Abdominal Pain - Female
Abdominal Pain - Male
Acne
Animal or Human Bite
Antibiotics: When Do They Help
Arm Injury
Arm Pain
Asthma Attack
Athlete's Foot
Back Pain
Bed Bug Bite
Bee or Yellow Jacket Sting
Blisters
Bottle-Feeding Formula Questions
Breast-Feeding Questions
Bruise
Burn
Chest Pain
Chickenpox
Circumcision Problems
Colds
Constipation
Cough
Coughs: Meds or Home Remedies
Cracked or Dry Skin
Cradle Cap
Croup
Crying Baby - Before 3 Months Old
Crying Child - 3 Months and Older
Cut, Scrape, or Bruise
Diaper Rash
Diarrhea
Diarrhea Diseases From Travel
Dizziness
Drinking Fluids - Decreased
Dry Skin
Ear - Congestion
Ear - Discharge
Ear - Injury
Ear - Pulling At or Rubbing
Ear - Swimmer's
Ear Infection Questions
Earache
Earwax Buildup
Ebola Exposure
Eczema
Emergency Symptoms Not to Miss
Eye - Allergy
Eye - Foreign Body or Object
Eye - Injury
Eye - Pus or Discharge
Eye - Red Without Pus
Eye - Swelling
Fever
Fever - How to Take the Temperature
Fever - Myths Versus Facts
Fifth Disease
Finger Injury
Fire Ant Sting
Flu
Fluid Intake Decreased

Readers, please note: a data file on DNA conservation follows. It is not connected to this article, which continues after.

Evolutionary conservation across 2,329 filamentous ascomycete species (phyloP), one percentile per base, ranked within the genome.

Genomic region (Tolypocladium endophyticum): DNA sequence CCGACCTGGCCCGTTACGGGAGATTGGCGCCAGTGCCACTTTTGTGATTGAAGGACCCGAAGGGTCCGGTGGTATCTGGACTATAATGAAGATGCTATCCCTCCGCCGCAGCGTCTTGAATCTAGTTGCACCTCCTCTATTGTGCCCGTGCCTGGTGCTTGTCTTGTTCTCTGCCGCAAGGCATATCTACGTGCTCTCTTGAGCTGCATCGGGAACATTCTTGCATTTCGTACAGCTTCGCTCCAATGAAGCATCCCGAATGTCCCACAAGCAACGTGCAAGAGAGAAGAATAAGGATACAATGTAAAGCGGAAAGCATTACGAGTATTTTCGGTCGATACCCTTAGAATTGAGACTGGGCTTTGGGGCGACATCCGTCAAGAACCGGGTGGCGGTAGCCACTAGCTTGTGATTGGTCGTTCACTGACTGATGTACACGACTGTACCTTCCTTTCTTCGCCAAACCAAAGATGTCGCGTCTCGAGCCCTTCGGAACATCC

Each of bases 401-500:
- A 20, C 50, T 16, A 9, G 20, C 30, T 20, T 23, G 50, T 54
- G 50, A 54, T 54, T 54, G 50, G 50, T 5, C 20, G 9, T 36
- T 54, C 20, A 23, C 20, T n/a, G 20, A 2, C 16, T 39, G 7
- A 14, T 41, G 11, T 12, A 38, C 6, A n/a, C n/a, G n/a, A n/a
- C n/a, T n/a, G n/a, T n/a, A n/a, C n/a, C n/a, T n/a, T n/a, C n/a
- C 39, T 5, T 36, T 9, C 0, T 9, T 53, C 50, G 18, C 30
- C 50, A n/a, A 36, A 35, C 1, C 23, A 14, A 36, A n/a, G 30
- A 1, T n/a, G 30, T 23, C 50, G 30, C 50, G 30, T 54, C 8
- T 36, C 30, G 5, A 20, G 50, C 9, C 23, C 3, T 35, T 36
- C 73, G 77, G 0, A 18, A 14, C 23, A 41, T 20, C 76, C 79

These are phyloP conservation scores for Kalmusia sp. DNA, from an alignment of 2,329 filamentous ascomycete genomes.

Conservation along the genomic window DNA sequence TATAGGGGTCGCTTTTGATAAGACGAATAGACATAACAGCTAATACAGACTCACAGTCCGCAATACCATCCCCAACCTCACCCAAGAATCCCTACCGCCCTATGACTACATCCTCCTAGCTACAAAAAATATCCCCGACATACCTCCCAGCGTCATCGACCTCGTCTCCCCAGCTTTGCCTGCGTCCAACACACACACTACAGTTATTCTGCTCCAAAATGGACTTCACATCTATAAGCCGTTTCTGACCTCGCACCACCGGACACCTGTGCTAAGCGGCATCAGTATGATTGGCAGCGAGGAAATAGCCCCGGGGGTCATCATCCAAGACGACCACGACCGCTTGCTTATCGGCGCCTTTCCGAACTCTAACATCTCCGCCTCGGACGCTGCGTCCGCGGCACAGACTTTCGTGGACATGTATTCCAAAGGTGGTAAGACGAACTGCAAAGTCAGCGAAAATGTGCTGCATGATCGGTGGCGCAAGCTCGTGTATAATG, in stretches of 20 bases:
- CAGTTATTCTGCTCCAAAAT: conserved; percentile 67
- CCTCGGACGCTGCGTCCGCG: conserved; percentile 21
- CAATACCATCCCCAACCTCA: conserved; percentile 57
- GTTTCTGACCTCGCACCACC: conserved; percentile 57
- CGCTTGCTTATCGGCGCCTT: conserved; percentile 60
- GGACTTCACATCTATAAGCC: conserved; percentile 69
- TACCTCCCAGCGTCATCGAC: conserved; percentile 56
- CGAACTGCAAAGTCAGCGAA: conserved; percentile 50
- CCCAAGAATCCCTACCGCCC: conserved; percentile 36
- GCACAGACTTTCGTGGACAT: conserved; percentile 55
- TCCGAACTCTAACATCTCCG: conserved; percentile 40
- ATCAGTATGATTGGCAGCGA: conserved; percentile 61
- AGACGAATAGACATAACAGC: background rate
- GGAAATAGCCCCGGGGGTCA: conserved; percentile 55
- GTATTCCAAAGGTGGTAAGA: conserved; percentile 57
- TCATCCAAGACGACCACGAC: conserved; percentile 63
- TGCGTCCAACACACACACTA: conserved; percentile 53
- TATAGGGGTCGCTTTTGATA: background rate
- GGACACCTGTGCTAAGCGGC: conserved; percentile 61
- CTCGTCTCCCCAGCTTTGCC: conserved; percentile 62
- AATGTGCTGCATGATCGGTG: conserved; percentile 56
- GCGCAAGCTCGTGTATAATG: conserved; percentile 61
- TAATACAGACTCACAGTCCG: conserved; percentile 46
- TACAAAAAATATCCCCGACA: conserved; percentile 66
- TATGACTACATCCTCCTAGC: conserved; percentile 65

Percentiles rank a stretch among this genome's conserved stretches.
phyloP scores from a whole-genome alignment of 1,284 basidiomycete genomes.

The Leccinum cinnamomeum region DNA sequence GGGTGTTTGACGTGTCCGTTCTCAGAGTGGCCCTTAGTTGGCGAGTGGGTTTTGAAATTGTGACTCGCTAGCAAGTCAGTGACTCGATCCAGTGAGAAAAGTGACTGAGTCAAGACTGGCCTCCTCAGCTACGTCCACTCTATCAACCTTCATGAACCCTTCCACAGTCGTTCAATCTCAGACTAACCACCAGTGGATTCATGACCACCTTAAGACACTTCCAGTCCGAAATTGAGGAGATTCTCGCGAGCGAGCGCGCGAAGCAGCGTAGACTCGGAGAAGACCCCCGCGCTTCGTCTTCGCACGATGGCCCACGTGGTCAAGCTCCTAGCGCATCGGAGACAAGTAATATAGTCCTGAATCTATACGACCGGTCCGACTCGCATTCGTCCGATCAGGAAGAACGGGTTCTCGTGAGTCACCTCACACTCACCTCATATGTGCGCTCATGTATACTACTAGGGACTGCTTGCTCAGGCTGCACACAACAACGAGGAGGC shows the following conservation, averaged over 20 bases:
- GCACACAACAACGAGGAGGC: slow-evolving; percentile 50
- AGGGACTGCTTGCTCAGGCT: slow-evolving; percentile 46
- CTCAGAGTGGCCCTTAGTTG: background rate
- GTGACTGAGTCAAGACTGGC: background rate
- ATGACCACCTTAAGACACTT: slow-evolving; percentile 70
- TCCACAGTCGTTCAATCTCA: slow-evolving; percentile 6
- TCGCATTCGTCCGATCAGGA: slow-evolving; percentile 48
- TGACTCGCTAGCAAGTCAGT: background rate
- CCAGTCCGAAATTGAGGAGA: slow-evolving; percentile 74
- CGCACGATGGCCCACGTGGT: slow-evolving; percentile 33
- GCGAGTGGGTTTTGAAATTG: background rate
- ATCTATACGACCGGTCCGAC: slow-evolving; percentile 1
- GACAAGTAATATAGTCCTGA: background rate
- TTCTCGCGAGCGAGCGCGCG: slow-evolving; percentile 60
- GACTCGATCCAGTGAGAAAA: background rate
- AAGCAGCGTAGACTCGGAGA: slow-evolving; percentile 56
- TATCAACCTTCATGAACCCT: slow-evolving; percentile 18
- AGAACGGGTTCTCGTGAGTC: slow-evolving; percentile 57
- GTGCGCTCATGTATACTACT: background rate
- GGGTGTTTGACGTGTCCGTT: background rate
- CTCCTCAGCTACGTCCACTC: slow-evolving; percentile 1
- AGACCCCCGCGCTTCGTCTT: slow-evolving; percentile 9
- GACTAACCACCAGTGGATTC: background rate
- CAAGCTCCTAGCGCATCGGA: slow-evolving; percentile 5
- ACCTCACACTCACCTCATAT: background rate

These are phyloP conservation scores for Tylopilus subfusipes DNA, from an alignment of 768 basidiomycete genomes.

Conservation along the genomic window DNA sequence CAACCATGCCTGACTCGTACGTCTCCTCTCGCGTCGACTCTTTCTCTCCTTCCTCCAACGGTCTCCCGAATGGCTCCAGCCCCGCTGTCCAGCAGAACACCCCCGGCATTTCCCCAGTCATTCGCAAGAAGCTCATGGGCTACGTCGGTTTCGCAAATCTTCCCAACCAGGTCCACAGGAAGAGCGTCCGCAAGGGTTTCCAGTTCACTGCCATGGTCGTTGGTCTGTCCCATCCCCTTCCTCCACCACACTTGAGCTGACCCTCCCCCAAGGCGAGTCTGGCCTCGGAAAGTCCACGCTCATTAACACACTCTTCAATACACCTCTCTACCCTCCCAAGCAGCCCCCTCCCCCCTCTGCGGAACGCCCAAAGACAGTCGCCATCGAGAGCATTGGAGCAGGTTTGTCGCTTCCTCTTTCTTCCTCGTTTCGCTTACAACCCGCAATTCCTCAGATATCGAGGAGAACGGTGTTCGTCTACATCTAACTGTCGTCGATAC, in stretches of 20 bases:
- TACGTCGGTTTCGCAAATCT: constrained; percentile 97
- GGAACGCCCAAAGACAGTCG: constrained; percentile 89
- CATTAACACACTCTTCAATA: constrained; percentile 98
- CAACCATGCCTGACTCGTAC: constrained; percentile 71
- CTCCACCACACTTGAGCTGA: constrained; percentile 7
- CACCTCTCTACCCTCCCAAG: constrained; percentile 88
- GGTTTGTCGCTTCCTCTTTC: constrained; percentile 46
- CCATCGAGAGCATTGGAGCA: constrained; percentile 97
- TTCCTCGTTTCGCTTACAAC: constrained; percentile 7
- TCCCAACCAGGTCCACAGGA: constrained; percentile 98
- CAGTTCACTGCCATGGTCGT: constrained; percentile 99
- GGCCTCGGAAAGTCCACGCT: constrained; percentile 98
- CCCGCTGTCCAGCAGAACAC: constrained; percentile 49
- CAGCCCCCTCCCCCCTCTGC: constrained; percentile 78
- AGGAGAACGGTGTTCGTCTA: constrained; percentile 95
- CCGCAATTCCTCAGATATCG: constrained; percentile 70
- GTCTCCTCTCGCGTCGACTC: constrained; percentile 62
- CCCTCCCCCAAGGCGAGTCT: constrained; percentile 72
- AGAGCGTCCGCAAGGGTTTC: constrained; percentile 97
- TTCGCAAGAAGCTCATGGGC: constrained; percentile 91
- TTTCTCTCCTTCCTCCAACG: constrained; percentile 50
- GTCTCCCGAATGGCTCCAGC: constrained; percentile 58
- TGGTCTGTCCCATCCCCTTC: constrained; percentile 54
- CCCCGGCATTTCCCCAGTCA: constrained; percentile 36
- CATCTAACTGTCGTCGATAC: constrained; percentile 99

Food Allergy
Foreskin Care Questions
Frostbite
Genital Injury - Female
Genital Injury - Male
Hair Loss
Hand-Foot-And-Mouth Disease HFMD
Hay Fever
Head Injury
Headache
Heat Exposure and Reactions
Heat Rash
Hives
Human or Animal Bite
Immunization Reactions
Impetigo - Infected Sores
Infection Exposure Questions
Influenza - Seasonal
Influenza Exposure
Insect Bite
Jaundiced Newborn
Jellyfish Sting
Leg Injury
Leg Pain
Lice - Head
Lymph Nodes - Swollen
Medication - Refusal to Take
Mental Health Problems
Molluscum
Mosquito Bite
Mosquito-Borne Diseases from Travel
Motion Sickness
Mouth Injury
Mouth Ulcers
Neck Pain or Stiffness
Newborn Appearance Questions
Newborn Illness - How to Recognize
Newborn Rashes and Birthmarks
Newborn Reflexes and Behavior
Nose Allergy Hay Fever
Nose Injury
Nosebleed
Penis-Scrotum Symptoms
Pinworms
Poison Ivy - Oak - Sumac
Puncture Wound
Rash or Redness - Localized
Rash or Redness - Widespread
Reflux Spitting Up
Ringworm
Roseola
Scabies
Scrape
Sinus Pain or Congestion
Skin Foreign Body or Object
Skin Injury
Skin Lump
Sliver or Splinter
Sore Throat
Spider Bite
Spitting Up - Reflux
Stomach Pain - Female
Stomach Pain - Male
Stools - Blood In
Stools - Unusual Color
Strep Throat Exposure
Strep Throat Infection
Sty
Sunburn
Suture Questions
Swallowed Foreign Body or Object
Swallowed Harmless Substance
Swimmer's Itch - Lakes and Oceans
Tear Duct - Blocked
Teething
Thrush
Tick Bite
Toe Injury
Toenail - Ingrown
Tooth Injury
Toothache
Umbilical Cord Symptoms